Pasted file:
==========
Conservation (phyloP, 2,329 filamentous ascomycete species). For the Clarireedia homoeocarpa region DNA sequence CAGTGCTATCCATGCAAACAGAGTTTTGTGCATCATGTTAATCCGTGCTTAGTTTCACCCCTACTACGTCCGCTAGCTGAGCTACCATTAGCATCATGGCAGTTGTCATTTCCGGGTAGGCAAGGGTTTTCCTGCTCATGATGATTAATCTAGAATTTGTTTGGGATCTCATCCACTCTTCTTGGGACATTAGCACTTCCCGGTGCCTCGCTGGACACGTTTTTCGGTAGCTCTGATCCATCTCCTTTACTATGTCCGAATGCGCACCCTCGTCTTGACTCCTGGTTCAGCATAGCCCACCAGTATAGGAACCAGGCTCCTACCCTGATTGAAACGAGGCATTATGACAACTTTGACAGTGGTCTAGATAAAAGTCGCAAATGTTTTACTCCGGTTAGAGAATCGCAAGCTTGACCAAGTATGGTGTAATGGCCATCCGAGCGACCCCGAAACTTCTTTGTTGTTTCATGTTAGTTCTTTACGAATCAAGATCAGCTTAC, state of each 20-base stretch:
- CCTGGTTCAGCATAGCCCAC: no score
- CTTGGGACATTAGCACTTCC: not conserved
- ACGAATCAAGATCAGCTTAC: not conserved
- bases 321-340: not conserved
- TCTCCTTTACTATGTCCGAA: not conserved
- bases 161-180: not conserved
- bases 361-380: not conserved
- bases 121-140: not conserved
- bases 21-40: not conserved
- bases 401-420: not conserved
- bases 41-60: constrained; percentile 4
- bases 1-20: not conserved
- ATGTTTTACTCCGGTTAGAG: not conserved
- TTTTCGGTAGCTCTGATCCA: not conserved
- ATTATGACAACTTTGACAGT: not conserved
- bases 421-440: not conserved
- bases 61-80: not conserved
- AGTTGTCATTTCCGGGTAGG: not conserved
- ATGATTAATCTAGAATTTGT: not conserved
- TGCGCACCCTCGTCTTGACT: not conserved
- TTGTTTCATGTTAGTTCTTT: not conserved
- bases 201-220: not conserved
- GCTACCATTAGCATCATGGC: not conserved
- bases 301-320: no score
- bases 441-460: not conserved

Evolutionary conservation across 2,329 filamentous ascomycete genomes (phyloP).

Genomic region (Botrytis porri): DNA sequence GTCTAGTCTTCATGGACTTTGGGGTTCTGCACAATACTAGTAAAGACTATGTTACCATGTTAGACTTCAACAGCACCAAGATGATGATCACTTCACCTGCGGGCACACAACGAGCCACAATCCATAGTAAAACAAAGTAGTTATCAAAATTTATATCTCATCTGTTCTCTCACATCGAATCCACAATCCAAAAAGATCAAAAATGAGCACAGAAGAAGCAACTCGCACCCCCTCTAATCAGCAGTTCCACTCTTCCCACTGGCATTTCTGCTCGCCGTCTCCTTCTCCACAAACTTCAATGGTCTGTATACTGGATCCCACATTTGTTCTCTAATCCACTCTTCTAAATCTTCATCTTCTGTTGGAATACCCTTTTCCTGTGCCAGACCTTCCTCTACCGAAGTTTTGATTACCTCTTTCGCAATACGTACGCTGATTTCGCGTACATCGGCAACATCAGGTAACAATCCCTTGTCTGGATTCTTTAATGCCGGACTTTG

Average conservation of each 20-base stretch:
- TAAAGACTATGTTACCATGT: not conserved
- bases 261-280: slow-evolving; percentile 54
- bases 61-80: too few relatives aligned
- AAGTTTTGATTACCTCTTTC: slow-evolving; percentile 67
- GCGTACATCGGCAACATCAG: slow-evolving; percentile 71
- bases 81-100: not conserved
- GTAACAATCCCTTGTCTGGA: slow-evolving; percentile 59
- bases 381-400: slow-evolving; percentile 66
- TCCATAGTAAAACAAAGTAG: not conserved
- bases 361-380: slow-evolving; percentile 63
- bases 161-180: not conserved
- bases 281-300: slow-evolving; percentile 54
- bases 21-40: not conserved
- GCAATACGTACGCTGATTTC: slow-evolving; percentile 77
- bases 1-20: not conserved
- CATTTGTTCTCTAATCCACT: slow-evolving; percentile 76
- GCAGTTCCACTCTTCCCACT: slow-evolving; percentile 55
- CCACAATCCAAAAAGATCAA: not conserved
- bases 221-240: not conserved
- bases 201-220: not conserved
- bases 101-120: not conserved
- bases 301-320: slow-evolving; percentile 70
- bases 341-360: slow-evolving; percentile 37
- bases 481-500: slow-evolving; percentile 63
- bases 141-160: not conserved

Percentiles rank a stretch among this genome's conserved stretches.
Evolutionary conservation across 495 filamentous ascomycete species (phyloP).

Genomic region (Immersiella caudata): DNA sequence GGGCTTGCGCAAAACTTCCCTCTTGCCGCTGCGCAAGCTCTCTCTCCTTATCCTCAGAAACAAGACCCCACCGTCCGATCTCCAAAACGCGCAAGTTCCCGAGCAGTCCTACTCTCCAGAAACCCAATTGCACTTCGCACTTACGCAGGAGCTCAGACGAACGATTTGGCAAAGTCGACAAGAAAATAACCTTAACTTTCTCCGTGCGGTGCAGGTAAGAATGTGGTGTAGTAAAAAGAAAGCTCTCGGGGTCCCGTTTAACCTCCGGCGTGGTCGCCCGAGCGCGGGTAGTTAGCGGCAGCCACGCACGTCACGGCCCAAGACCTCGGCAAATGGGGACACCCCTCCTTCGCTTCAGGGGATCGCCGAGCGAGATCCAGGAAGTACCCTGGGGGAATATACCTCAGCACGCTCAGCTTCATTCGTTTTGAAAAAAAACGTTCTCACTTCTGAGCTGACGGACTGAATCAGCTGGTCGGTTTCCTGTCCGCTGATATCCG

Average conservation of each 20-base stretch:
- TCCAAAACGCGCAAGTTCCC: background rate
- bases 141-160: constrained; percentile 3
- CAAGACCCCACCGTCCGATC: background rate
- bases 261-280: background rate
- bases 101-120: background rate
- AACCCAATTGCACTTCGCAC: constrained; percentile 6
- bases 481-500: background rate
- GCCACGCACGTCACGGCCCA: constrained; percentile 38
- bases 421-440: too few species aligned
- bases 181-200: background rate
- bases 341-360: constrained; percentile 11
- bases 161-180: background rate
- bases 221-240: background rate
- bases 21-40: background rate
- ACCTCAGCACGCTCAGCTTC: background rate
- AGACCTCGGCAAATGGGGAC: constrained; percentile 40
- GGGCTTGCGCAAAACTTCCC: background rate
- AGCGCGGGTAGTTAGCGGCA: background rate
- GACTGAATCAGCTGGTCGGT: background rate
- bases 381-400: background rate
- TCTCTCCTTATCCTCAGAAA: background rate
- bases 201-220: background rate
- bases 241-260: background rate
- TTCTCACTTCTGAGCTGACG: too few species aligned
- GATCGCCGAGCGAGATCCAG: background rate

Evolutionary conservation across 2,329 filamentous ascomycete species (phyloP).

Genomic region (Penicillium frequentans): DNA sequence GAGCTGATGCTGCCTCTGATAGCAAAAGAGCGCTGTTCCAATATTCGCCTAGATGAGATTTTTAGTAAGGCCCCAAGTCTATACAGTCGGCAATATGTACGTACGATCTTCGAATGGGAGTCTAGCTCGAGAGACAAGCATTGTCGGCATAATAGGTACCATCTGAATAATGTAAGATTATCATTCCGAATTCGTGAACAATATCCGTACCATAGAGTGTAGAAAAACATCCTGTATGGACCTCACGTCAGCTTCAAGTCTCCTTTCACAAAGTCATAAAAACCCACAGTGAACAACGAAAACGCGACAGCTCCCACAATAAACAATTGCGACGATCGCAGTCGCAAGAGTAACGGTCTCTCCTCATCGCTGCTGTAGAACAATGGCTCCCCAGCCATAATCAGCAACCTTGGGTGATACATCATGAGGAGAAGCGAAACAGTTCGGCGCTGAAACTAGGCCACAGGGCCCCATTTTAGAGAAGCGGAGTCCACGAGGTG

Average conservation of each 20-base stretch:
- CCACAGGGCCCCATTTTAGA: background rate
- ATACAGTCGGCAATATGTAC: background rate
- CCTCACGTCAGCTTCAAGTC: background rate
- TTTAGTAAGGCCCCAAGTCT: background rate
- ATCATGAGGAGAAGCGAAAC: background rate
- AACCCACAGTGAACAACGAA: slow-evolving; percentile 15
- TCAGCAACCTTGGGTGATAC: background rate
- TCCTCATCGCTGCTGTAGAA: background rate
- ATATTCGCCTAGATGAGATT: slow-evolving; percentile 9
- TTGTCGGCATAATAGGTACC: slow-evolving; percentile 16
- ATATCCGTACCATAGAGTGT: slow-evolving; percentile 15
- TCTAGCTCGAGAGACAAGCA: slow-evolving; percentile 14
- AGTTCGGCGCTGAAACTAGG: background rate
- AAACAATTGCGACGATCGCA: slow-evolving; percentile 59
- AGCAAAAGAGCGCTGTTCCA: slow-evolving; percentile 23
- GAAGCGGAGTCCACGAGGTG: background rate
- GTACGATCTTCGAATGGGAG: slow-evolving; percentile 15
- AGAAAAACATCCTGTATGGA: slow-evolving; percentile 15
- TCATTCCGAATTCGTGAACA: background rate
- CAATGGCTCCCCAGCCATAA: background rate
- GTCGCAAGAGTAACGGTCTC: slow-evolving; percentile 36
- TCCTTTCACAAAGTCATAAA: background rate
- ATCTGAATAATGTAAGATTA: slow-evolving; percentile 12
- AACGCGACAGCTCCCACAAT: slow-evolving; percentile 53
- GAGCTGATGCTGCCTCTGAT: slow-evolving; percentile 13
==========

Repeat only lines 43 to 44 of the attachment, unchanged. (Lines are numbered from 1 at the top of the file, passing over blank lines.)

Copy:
- GCAATACGTACGCTGATTTC: slow-evolving; percentile 77
- bases 1-20: not conserved